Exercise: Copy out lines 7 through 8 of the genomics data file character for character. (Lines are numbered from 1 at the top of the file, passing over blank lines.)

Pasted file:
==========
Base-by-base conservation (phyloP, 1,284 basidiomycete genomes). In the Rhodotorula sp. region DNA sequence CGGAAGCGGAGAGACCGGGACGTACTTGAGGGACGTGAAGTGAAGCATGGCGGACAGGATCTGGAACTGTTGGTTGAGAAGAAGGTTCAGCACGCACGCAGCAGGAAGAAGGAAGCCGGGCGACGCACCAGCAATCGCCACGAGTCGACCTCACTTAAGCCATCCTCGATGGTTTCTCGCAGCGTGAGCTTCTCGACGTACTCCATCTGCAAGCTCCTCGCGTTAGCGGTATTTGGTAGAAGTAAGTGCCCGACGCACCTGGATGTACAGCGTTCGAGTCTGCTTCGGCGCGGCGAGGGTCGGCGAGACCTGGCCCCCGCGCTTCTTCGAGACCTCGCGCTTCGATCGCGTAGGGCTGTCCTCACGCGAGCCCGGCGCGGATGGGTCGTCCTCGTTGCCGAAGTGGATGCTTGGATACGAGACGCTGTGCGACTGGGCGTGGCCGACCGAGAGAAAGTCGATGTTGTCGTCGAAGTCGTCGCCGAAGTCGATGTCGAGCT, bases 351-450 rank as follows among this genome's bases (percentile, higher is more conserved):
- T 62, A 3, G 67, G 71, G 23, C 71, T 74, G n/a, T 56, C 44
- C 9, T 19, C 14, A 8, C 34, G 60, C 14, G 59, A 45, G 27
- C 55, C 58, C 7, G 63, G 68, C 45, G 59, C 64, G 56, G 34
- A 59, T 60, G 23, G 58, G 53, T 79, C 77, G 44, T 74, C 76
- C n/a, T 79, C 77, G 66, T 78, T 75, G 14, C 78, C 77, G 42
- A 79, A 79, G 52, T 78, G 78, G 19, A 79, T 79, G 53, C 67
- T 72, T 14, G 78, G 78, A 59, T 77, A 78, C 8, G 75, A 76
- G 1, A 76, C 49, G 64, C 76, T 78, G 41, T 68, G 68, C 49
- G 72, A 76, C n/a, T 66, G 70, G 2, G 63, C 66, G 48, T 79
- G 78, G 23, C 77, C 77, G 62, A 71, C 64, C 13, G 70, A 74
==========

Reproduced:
- A 79, A 79, G 52, T 78, G 78, G 19, A 79, T 79, G 53, C 67
- T 72, T 14, G 78, G 78, A 59, T 77, A 78, C 8, G 75, A 76